1. You will have to pay ordinary income tax if you sell a short-term position. But, if the holding becomes a long-term position next year, you will owe the lower capital gains tax rate. Therefore, if you have held a position for less than a year but don’t plan on selling for a while, you should avoid stepping up the basis.
  2. Volatile cryptocurrencies could fall in value over time. If you’re not confident the price will rise next year, you should hold off on stepping up your cost basis until prices fall.

On a related note, if you inherit crypto assets, the cost basis of your crypto will automatically be stepped up to equal the fair market value.

#4. Find a Crypto-Friendly Accountant

ZenLedger makes it easy to prepare your crypto taxes each year. With its TurboTax integration, most taxpayers can complete their returns without the help of a dedicated accountant. You don’t have to worry about downloading forms from exchanges or manually entering transactions into online forms to compute what you owe.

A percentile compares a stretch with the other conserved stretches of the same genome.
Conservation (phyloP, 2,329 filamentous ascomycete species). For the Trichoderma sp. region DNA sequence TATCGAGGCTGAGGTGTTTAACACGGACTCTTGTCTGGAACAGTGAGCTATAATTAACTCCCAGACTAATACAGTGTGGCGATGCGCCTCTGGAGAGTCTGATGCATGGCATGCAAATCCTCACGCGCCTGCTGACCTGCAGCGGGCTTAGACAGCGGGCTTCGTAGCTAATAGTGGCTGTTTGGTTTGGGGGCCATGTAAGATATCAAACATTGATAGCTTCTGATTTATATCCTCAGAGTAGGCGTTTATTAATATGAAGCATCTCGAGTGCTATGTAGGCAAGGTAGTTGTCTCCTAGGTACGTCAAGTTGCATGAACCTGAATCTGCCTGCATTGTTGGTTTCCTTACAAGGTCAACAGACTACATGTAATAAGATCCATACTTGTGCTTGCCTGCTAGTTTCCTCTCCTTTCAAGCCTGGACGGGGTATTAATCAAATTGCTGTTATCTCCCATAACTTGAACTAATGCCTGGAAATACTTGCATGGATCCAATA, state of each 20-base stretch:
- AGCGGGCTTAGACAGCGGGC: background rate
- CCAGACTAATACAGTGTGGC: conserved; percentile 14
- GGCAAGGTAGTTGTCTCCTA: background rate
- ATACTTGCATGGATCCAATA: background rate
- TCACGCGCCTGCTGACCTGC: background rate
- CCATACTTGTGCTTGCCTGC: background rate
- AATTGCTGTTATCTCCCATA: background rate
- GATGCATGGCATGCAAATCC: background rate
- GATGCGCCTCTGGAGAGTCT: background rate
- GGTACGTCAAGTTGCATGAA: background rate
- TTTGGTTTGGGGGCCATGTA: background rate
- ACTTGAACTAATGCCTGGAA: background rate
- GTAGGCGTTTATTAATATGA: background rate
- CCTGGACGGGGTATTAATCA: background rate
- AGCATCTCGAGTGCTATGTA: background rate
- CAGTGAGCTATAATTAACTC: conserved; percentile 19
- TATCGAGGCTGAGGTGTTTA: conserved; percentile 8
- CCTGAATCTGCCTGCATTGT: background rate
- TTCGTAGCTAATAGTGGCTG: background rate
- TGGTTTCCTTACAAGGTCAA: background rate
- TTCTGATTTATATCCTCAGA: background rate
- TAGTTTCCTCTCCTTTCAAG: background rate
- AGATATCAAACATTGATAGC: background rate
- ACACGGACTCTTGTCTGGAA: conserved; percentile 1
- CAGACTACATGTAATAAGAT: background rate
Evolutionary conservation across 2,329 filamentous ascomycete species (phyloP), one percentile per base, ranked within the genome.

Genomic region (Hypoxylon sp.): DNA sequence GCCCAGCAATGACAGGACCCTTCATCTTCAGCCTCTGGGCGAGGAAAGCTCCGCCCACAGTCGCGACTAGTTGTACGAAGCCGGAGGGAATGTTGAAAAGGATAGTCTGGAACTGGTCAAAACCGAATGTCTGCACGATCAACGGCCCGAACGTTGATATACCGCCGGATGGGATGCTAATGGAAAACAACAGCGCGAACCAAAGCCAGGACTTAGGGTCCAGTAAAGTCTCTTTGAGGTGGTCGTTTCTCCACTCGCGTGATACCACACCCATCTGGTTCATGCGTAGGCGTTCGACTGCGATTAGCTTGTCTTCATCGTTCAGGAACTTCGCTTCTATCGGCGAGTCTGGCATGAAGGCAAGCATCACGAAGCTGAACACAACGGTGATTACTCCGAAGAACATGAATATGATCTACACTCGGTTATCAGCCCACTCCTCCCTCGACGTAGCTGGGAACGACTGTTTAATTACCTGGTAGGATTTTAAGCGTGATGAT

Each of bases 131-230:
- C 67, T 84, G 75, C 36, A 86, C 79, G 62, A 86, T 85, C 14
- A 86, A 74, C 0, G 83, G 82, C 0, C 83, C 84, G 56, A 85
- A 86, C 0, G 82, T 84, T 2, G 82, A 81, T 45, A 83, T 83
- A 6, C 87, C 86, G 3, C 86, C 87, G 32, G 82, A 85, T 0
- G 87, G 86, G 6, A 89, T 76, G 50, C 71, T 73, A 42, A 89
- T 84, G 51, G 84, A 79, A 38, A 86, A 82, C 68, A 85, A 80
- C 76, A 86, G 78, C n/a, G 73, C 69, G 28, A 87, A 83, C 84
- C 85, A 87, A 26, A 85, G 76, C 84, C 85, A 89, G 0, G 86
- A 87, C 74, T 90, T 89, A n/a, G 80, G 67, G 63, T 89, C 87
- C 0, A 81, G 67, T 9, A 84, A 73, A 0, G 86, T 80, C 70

However, if you have a lot of trades, use decentralized finance protocols, or hold a portfolio of NFTs, consider seeking an experienced accountant capable of optimizing your tax savings. The best accountants can assess your entire financial picture to minimize your tax liabilities and ensure that you accurately compute what you owe.

Unfortunately, most accountants lack experience with crypto assets. And as a result, they can rack up several billable hours and are more prone to mistakes.

If you need to work with an accountant, we can also introduce you to a crypto tax professional with returns signed by a tax attorney, CPA, or enrolled agent. These plans start at $3,500 for a single year, or you can book a consultation for $295 per 30-minute session.